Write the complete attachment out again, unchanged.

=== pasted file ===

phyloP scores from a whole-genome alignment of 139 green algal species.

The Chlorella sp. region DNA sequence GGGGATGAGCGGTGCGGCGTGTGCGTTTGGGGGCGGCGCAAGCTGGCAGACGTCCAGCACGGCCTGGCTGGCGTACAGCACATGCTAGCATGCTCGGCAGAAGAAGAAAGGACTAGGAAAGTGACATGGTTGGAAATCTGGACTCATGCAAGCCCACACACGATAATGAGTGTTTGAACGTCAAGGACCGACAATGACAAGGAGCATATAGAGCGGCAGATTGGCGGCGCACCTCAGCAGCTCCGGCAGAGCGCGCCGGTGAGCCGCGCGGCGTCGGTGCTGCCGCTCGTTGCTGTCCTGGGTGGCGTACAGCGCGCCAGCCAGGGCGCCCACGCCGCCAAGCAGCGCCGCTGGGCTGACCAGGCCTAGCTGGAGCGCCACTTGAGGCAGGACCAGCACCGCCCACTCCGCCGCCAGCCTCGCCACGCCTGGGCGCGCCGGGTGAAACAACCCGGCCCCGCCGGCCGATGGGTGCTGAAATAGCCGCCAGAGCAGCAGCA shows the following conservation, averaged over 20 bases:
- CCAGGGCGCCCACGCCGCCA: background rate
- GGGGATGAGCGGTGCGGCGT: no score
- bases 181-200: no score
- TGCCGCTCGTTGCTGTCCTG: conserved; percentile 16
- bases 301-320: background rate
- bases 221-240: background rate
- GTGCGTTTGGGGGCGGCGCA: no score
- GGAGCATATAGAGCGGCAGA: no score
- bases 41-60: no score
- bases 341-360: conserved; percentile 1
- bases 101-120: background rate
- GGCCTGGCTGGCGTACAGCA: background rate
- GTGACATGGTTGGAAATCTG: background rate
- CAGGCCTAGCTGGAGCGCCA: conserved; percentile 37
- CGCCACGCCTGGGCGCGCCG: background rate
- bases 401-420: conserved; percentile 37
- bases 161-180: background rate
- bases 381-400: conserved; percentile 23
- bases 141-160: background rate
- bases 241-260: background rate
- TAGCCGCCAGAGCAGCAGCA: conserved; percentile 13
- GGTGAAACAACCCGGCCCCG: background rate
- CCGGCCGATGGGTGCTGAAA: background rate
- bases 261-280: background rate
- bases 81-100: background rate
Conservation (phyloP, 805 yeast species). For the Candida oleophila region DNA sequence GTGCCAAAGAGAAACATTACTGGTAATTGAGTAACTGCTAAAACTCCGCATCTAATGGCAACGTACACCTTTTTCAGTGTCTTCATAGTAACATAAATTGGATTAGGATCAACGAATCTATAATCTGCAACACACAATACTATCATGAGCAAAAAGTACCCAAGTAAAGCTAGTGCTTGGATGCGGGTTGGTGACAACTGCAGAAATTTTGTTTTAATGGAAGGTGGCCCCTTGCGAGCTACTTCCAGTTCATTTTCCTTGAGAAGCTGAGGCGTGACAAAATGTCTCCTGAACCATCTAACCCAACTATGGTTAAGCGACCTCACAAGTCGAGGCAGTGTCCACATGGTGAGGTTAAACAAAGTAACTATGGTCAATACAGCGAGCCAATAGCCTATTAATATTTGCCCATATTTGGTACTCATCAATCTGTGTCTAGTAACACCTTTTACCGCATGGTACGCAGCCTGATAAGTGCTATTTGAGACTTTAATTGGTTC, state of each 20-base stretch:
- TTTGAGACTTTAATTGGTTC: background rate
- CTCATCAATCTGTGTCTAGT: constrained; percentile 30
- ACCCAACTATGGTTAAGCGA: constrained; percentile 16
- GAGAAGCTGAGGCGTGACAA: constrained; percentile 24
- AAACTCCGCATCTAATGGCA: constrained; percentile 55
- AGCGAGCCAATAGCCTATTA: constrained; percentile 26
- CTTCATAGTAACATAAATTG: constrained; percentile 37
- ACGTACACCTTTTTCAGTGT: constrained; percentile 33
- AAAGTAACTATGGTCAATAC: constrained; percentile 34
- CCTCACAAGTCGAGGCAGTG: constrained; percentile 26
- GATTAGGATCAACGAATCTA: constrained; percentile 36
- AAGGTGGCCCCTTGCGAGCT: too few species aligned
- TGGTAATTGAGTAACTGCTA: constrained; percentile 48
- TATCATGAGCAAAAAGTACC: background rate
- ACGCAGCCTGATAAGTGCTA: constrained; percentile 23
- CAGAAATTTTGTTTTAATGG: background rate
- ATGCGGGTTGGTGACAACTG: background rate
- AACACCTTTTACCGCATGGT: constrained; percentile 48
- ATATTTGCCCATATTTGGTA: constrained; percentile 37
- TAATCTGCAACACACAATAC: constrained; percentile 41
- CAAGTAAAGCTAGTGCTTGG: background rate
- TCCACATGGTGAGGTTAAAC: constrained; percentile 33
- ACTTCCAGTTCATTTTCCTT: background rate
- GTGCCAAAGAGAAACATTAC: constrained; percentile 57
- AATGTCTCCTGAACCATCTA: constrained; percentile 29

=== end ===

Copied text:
phyloP scores from a whole-genome alignment of 139 green algal species.

The Chlorella sp. region DNA sequence GGGGATGAGCGGTGCGGCGTGTGCGTTTGGGGGCGGCGCAAGCTGGCAGACGTCCAGCACGGCCTGGCTGGCGTACAGCACATGCTAGCATGCTCGGCAGAAGAAGAAAGGACTAGGAAAGTGACATGGTTGGAAATCTGGACTCATGCAAGCCCACACACGATAATGAGTGTTTGAACGTCAAGGACCGACAATGACAAGGAGCATATAGAGCGGCAGATTGGCGGCGCACCTCAGCAGCTCCGGCAGAGCGCGCCGGTGAGCCGCGCGGCGTCGGTGCTGCCGCTCGTTGCTGTCCTGGGTGGCGTACAGCGCGCCAGCCAGGGCGCCCACGCCGCCAAGCAGCGCCGCTGGGCTGACCAGGCCTAGCTGGAGCGCCACTTGAGGCAGGACCAGCACCGCCCACTCCGCCGCCAGCCTCGCCACGCCTGGGCGCGCCGGGTGAAACAACCCGGCCCCGCCGGCCGATGGGTGCTGAAATAGCCGCCAGAGCAGCAGCA shows the following conservation, averaged over 20 bases:
- CCAGGGCGCCCACGCCGCCA: background rate
- GGGGATGAGCGGTGCGGCGT: no score
- bases 181-200: no score
- TGCCGCTCGTTGCTGTCCTG: conserved; percentile 16
- bases 301-320: background rate
- bases 221-240: background rate
- GTGCGTTTGGGGGCGGCGCA: no score
- GGAGCATATAGAGCGGCAGA: no score
- bases 41-60: no score
- bases 341-360: conserved; percentile 1
- bases 101-120: background rate
- GGCCTGGCTGGCGTACAGCA: background rate
- GTGACATGGTTGGAAATCTG: background rate
- CAGGCCTAGCTGGAGCGCCA: conserved; percentile 37
- CGCCACGCCTGGGCGCGCCG: background rate
- bases 401-420: conserved; percentile 37
- bases 161-180: background rate
- bases 381-400: conserved; percentile 23
- bases 141-160: background rate
- bases 241-260: background rate
- TAGCCGCCAGAGCAGCAGCA: conserved; percentile 13
- GGTGAAACAACCCGGCCCCG: background rate
- CCGGCCGATGGGTGCTGAAA: background rate
- bases 261-280: background rate
- bases 81-100: background rate
Conservation (phyloP, 805 yeast species). For the Candida oleophila region DNA sequence GTGCCAAAGAGAAACATTACTGGTAATTGAGTAACTGCTAAAACTCCGCATCTAATGGCAACGTACACCTTTTTCAGTGTCTTCATAGTAACATAAATTGGATTAGGATCAACGAATCTATAATCTGCAACACACAATACTATCATGAGCAAAAAGTACCCAAGTAAAGCTAGTGCTTGGATGCGGGTTGGTGACAACTGCAGAAATTTTGTTTTAATGGAAGGTGGCCCCTTGCGAGCTACTTCCAGTTCATTTTCCTTGAGAAGCTGAGGCGTGACAAAATGTCTCCTGAACCATCTAACCCAACTATGGTTAAGCGACCTCACAAGTCGAGGCAGTGTCCACATGGTGAGGTTAAACAAAGTAACTATGGTCAATACAGCGAGCCAATAGCCTATTAATATTTGCCCATATTTGGTACTCATCAATCTGTGTCTAGTAACACCTTTTACCGCATGGTACGCAGCCTGATAAGTGCTATTTGAGACTTTAATTGGTTC, state of each 20-base stretch:
- TTTGAGACTTTAATTGGTTC: background rate
- CTCATCAATCTGTGTCTAGT: constrained; percentile 30
- ACCCAACTATGGTTAAGCGA: constrained; percentile 16
- GAGAAGCTGAGGCGTGACAA: constrained; percentile 24
- AAACTCCGCATCTAATGGCA: constrained; percentile 55
- AGCGAGCCAATAGCCTATTA: constrained; percentile 26
- CTTCATAGTAACATAAATTG: constrained; percentile 37
- ACGTACACCTTTTTCAGTGT: constrained; percentile 33
- AAAGTAACTATGGTCAATAC: constrained; percentile 34
- CCTCACAAGTCGAGGCAGTG: constrained; percentile 26
- GATTAGGATCAACGAATCTA: constrained; percentile 36
- AAGGTGGCCCCTTGCGAGCT: too few species aligned
- TGGTAATTGAGTAACTGCTA: constrained; percentile 48
- TATCATGAGCAAAAAGTACC: background rate
- ACGCAGCCTGATAAGTGCTA: constrained; percentile 23
- CAGAAATTTTGTTTTAATGG: background rate
- ATGCGGGTTGGTGACAACTG: background rate
- AACACCTTTTACCGCATGGT: constrained; percentile 48
- ATATTTGCCCATATTTGGTA: constrained; percentile 37
- TAATCTGCAACACACAATAC: constrained; percentile 41
- CAAGTAAAGCTAGTGCTTGG: background rate
- TCCACATGGTGAGGTTAAAC: constrained; percentile 33
- ACTTCCAGTTCATTTTCCTT: background rate
- GTGCCAAAGAGAAACATTAC: constrained; percentile 57
- AATGTCTCCTGAACCATCTA: constrained; percentile 29